The year was 2004. The nation was flooding theaters to see The Notebook. An obscure web site called TheFacebook.com was launching from a Massachusetts dorm room. And, of course, the nation was agog about soccer moms.
Remember “soccer moms,” that crucial demographic of married women between 25 and 50? The voters who, harried by their demanding schedule and ostensibly ceaseless fears of terrorism and economic insecurity, were expected to trudge to the polls and cast decisive votes?
It probably won’t surprise many of you to learn that political scientists consider the whole soccer mom thing a silly construction of the press. Yes, women between 25 and 45 vote. Yes, a decent number of them are swing voters. But their turnout levels weren’t unusual in 2004, nor were they remarkably likely to be undecided. We technically don’t know how soccer moms voted – alas, the exit polls don’t ask about minivan ownership or willingness to tolerate tweens – but the broader 25-to-50 female demographic ended up voting for John Kerry. Obviously, that hardly proved decisive. In most elections, no demographic is a silver bullet.
Seattle’s 2015 city council elections may be different. With the adoption of the hybrid district/at large system in 2013, seven of nine council seats will be decided by only one-seventh of the city’s population. Furthermore, with as many as nine candidates running in some districts, the votes are heavily divided. Suddenly, a few thousand votes and 20 percent of the electorate could feasibly get a candidate to the General Election in the fall. Forget soccer moms; suddenly groups under 10 percent of the population could be pivotal. Even Republicans (!).
I decided to dust off the data from my previous Crosscut article with Knute Berger, “Meet the Districts,” and take a look at which voter blocs could matter in each of five competitive district races. The data show they may be the cohorts that shape our next City Council.
District 1: Establishment voters
I wrote in “Meet the Districts” that District 1, which includes West Seattle and South Park, has a bit of a pro-establishment lean. That’s no surprise. This is a largely middle-class district with many families, and the most moderate electorate in the city. This is an area where candidates endorsed by the Seattle Times and business orgs tend to do well. The voters wouldn’t self-identify as establishment (who would?), but in the end, many tend to look for moderates with strong credentials and institutional support.
With nine candidates, though, the “establishment” mantle is up for grabs. Lisa Herbold and Brianna Thomas have done a lot to consolidate the traditionally lefty profile. For once, though, the moderate bloc is more divided. Shannon Braddock, who has also received support from liberal orgs, is endorsed by the Chamber of Commerce's PAC. The Seattle Times’ dark-horse endorsement of attorney Phillip Tavel further divides the electorate. And while neighborhood activist Chas Redmond isn’t really “establishment,” his candidate profile traditionally performs well among more moderate, change-skeptical voters.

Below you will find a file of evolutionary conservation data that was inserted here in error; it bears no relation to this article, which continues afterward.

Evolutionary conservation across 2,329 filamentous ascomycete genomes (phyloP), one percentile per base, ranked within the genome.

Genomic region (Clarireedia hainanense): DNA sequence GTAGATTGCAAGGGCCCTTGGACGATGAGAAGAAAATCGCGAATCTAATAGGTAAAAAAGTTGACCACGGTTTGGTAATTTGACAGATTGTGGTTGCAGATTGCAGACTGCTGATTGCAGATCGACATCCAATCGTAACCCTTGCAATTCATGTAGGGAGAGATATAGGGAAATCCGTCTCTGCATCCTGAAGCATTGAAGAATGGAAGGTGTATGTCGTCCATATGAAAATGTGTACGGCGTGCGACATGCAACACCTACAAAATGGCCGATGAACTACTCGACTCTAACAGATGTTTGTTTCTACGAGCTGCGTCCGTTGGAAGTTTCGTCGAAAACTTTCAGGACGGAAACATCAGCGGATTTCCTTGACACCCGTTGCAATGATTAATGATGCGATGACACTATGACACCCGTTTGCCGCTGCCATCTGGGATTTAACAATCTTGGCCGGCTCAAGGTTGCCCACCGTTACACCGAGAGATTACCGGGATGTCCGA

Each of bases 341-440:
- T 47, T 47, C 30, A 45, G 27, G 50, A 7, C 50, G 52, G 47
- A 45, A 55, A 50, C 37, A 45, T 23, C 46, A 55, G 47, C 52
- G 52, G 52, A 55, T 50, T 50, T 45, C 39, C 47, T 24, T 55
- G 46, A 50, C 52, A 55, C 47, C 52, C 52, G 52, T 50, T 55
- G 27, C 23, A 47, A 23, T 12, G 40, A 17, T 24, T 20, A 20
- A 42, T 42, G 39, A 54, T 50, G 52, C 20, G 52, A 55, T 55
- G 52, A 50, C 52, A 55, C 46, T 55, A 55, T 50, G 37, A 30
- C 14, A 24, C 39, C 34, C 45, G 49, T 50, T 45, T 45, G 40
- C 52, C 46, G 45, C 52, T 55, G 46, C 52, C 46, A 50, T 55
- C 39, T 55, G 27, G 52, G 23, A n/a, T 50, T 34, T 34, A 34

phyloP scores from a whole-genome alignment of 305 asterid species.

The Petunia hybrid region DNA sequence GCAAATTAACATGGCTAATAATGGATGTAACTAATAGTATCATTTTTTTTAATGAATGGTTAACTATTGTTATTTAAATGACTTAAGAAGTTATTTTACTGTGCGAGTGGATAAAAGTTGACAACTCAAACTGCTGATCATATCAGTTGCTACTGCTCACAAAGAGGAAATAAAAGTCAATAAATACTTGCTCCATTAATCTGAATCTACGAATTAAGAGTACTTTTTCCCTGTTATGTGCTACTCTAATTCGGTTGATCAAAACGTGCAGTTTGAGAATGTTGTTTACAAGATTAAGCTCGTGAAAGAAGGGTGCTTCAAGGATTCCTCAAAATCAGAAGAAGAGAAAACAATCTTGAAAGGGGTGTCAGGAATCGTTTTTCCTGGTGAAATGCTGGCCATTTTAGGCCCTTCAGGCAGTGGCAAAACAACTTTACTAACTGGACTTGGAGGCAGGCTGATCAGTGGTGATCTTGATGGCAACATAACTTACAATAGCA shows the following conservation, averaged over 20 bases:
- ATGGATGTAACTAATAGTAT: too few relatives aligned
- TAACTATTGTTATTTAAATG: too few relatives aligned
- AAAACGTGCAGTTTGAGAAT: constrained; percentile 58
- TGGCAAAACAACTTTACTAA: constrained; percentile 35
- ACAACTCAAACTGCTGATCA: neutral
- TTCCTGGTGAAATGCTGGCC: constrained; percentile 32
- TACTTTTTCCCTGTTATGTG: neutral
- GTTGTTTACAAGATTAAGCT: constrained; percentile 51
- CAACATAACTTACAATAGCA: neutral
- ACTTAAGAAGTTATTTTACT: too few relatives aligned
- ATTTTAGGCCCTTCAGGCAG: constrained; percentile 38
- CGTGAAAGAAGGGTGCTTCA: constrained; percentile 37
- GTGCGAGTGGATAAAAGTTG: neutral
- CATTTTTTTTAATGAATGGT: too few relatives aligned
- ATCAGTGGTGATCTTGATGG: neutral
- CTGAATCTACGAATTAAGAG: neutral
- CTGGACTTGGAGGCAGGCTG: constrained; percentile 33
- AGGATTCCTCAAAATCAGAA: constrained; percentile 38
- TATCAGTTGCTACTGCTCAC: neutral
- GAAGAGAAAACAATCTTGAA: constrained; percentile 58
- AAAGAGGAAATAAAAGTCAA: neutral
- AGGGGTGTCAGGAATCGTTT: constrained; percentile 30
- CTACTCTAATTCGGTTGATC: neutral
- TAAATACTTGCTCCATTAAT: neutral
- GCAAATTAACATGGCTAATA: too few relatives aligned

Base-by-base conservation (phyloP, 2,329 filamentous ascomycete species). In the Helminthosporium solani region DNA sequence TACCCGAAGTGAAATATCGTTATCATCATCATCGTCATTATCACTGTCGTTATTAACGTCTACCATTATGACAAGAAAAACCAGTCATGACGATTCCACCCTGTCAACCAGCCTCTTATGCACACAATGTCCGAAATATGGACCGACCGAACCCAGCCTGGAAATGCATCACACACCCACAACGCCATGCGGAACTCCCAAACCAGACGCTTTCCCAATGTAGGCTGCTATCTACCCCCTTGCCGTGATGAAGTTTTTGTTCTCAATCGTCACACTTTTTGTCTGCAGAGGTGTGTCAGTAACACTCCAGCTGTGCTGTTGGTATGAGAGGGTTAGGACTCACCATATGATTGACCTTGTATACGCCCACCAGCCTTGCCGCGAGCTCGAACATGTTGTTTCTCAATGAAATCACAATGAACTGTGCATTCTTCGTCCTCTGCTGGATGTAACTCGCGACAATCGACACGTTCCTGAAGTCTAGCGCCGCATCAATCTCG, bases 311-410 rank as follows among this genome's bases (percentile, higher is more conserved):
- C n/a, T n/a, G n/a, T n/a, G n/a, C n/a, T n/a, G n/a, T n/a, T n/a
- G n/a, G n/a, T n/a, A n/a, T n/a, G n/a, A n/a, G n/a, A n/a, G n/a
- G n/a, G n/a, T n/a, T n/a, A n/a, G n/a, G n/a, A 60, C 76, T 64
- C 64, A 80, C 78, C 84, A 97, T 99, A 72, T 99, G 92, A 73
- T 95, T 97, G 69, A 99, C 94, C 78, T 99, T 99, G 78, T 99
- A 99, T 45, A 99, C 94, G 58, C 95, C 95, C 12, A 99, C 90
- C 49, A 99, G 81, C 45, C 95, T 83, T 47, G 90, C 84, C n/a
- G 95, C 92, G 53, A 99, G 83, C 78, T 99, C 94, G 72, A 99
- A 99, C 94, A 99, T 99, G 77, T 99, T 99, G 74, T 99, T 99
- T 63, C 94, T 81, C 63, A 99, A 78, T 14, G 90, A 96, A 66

It appears likely that at least one of these “establishment” candidates will make it through, setting us up for a more traditional face-off in the fall. For now, though, the low number of votes necessary for advancement (perhaps well under 5,000), combined with the unusually divided electorate, makes this moderate-leaning group a major x-factor.
District 2: Affordability voters
I previously wrote that D2, which primarily encompasses Beacon Hill and the Rainier Valley, is Seattle’s most distinct district. It’s majority-minority, working-class, and has many Democratic voters who vote their pocketbook on tax issues. I suggested that, some day, the mix of lefty voters and pocketbook voters might result in big fireworks. Good thing I emphasized the “some day” part.
This year, Seattle’s most distinct district doesn’t have its most distinct race. So far, Tammy Morales’ challenge of incumbent Councilmember Bruce Harrell is similar to spirited efforts of past. Morales self-identifies as a “true progressive,” and speaks widely about affordability, but not in the context of tax burdens. It’s long-shot candidate Josh Farris, an anti-eviction activist with connections to the Socialist Alternative Party, who explicitly mentions property taxes as contributing to an affordability crunch.
No doubt, affordability will continue to be a major issue in this race. For now, it appears that both Harrell and Morales are approaching the taxes from a traditionally liberal perspective: building infrastructure and social services, even if it requires regressive taxes. That is smart, considering that the middle-class electorate here is quite liberal. However, with a $930 million property tax measure headed to the fall ballot, watch for the candidates to make overtures to voters who feel themselves swimming against the financial tide.